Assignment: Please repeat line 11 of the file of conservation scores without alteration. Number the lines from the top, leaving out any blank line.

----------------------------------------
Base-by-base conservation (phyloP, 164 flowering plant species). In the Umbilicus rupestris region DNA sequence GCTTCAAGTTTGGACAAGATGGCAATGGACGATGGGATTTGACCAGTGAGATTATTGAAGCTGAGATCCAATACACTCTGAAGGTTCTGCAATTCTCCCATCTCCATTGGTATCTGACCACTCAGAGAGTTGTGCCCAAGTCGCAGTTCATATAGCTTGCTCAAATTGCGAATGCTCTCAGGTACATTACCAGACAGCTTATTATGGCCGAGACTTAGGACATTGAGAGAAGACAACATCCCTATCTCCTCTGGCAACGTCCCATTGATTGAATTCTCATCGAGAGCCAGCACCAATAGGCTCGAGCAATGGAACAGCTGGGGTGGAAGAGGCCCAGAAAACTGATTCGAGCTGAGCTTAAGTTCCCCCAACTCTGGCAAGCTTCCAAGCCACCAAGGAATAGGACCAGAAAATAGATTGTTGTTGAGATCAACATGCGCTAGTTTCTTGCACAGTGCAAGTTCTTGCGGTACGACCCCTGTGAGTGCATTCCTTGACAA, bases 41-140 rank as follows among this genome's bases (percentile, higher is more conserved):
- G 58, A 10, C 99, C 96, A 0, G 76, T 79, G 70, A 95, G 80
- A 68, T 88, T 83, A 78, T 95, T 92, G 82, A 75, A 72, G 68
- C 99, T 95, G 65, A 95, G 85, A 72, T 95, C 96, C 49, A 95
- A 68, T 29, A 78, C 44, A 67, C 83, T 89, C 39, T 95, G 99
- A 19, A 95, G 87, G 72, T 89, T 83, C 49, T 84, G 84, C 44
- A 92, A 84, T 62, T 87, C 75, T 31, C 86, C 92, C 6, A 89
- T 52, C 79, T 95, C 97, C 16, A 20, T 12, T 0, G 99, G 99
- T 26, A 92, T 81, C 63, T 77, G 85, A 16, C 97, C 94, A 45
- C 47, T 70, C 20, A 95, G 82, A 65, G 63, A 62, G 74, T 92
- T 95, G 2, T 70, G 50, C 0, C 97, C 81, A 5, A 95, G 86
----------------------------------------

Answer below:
- T 95, G 2, T 70, G 50, C 0, C 97, C 81, A 5, A 95, G 86